Contextual Factors
Recently Published Documents


TOTAL DOCUMENTS

3604
(FIVE YEARS 2283)

H-INDEX

75
(FIVE YEARS 25)

2021 ◽  
Vol ahead-of-print (ahead-of-print) ◽  
Author(s):  
Evthokia Stephanie Saclarides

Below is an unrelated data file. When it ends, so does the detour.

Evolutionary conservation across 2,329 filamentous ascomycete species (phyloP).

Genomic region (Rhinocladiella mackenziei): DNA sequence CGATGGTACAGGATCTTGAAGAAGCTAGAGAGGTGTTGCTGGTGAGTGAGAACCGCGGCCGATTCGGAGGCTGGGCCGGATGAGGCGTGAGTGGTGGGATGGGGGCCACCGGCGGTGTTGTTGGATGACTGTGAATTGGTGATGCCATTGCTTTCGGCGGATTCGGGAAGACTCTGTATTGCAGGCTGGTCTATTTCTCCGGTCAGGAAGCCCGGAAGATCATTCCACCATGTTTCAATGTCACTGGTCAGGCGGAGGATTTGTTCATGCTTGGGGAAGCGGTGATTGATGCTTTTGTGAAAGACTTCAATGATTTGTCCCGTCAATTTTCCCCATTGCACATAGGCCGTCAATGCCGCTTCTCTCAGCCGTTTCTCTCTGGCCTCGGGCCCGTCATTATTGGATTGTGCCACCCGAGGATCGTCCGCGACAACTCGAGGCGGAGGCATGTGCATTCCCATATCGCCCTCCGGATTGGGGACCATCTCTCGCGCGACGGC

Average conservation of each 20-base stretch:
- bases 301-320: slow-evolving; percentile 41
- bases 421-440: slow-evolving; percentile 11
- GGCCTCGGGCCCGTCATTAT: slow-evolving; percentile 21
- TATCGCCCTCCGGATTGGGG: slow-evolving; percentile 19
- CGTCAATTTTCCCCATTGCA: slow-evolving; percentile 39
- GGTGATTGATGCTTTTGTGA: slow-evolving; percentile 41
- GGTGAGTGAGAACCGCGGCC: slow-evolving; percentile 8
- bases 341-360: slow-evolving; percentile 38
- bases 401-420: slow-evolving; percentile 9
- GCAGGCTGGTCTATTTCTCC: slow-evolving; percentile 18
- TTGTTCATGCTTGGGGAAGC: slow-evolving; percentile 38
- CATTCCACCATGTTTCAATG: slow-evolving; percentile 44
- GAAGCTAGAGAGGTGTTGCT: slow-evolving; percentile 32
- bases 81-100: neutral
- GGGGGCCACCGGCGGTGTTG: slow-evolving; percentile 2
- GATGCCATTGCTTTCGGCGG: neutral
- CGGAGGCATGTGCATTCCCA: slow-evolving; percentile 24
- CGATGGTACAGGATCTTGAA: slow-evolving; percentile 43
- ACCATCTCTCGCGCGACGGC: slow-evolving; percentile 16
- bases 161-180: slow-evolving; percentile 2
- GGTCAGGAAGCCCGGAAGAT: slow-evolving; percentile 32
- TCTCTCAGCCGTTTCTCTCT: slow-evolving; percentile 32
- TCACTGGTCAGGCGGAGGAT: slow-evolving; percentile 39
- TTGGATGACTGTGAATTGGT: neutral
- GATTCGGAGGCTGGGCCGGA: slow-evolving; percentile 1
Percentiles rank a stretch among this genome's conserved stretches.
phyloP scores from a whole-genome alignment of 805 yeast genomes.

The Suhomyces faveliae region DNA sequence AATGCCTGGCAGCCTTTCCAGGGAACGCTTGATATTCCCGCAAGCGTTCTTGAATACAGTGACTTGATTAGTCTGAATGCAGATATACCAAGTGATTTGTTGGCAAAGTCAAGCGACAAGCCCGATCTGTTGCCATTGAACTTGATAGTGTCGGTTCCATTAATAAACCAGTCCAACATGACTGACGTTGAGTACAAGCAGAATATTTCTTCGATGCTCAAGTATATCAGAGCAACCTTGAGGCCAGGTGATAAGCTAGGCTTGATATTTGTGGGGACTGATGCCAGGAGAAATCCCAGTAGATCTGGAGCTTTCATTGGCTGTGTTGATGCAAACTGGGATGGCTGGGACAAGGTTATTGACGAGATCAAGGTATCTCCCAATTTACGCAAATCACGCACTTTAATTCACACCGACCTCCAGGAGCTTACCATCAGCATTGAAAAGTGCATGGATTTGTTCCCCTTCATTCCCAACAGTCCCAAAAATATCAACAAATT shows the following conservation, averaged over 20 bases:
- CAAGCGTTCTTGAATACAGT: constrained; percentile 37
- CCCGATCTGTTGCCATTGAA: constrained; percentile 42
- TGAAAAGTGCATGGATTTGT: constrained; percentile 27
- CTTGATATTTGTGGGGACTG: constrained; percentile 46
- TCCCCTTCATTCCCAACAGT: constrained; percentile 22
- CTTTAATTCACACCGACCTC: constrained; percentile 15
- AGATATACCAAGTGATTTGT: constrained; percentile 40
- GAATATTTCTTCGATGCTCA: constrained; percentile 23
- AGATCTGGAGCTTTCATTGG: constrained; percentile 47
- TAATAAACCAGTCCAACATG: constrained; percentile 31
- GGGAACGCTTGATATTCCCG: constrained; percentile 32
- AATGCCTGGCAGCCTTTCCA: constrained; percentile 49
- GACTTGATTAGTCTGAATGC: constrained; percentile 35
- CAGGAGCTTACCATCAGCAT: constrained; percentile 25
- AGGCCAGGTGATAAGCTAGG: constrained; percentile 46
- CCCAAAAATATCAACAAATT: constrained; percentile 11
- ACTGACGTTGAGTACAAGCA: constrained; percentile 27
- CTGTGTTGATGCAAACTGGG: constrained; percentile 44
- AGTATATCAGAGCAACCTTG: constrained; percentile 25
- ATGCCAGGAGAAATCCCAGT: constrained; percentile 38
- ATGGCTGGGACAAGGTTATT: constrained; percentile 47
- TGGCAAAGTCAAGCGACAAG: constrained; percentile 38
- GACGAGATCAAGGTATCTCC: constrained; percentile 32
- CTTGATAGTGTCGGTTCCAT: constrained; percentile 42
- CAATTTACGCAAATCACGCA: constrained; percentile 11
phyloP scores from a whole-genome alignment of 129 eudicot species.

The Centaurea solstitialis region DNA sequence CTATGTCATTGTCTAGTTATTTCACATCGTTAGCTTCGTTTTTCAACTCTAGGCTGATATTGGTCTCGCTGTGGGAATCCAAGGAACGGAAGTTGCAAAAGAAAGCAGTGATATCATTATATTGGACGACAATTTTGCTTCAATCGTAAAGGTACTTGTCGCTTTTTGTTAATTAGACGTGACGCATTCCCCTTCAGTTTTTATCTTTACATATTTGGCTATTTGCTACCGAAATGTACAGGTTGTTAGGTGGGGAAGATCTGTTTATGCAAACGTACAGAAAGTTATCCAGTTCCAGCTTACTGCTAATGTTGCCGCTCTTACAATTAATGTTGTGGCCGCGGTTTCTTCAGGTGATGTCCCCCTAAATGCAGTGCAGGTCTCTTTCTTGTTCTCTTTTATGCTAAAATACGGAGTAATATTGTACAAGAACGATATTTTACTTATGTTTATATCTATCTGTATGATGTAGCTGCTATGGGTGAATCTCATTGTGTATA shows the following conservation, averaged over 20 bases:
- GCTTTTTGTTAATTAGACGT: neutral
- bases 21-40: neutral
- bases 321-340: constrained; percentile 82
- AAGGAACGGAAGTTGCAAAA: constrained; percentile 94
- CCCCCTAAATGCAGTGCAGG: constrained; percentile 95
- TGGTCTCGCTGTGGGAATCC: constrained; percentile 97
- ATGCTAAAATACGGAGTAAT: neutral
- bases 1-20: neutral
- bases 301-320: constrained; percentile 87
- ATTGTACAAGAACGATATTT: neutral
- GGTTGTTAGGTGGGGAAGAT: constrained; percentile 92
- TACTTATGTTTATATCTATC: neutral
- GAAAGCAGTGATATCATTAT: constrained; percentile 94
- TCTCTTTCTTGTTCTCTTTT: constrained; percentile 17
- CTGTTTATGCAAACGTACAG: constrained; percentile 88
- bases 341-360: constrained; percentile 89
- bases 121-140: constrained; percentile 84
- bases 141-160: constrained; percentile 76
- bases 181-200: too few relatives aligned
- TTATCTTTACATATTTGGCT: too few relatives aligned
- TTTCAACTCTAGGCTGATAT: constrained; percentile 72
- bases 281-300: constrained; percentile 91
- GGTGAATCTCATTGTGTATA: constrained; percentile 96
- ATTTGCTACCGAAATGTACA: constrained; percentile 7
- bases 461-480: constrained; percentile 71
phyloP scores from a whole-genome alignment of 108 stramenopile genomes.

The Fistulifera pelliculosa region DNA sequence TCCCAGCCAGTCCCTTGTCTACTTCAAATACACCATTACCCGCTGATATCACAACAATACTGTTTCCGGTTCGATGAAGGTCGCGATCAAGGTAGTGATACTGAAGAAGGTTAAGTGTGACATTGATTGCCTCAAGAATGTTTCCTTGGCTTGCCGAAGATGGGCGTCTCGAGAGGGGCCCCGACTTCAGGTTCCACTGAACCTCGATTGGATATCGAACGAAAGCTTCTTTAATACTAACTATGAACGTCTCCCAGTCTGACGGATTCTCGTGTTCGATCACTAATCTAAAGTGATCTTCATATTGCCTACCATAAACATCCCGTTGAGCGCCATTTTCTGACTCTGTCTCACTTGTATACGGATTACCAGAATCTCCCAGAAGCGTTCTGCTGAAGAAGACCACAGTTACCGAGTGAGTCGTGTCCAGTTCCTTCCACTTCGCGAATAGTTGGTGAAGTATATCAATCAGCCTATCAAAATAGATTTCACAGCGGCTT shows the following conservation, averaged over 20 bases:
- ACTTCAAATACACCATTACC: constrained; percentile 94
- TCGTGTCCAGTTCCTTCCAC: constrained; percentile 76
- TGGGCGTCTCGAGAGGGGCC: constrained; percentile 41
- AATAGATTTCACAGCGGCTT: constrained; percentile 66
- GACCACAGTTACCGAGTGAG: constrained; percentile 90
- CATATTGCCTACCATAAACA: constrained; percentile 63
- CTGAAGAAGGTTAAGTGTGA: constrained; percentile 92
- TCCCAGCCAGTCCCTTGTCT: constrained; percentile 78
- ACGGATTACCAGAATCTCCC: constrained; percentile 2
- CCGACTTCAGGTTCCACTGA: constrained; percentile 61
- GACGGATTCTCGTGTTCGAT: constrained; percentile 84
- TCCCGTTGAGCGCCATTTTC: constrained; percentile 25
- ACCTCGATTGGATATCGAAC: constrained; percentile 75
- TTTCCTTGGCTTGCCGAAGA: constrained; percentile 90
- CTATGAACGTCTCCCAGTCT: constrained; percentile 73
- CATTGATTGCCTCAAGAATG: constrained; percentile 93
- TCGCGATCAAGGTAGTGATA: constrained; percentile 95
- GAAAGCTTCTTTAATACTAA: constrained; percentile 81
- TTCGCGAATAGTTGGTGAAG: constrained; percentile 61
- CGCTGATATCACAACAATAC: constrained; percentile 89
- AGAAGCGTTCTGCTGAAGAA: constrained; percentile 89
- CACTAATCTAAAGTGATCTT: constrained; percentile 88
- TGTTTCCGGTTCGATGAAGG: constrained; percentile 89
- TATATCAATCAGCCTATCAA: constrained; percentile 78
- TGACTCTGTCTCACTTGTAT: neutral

PurposeModeling is a potentially productive activity in which coaches can engage teachers to support teaching and learning (Gibbons and Cobb, 2017). Yet, there is a lack of empirical research that describes how coaches can productively implement this activity with teachers. The overarching purpose of this study was to explore the challenges and support coaches faced while modeling instruction for teachers.Design/methodology/approachTwenty-nine semi-structured interviews were conducted with five coaches and six elementary teachers in two different school districts in the United States. The data were qualitatively coded using a combination of literature-driven and emergent codes.FindingsParticipants identified 16 distinct challenges they faced during coaching cycles involving modeling, and 11 supports that could ultimately enhance the success of the modeled lesson for all involved parties. These challenges and support spanned the broad categories of contextual factors, management and logistics, pedagogical dilemmas and teacher learning.Originality/valueAlthough modeling is a popular coaching activity, researchers have only an emerging understanding of the challenges associated with modeling instruction, as well as the support that can enhance the modeled lesson's success. By having a thorough understanding of such challenges and support, coaches can effectively leverage modeling to support teaching and learning at their schools. Hence, the findings from this study will importantly inform coaching practice, as well as future research directions.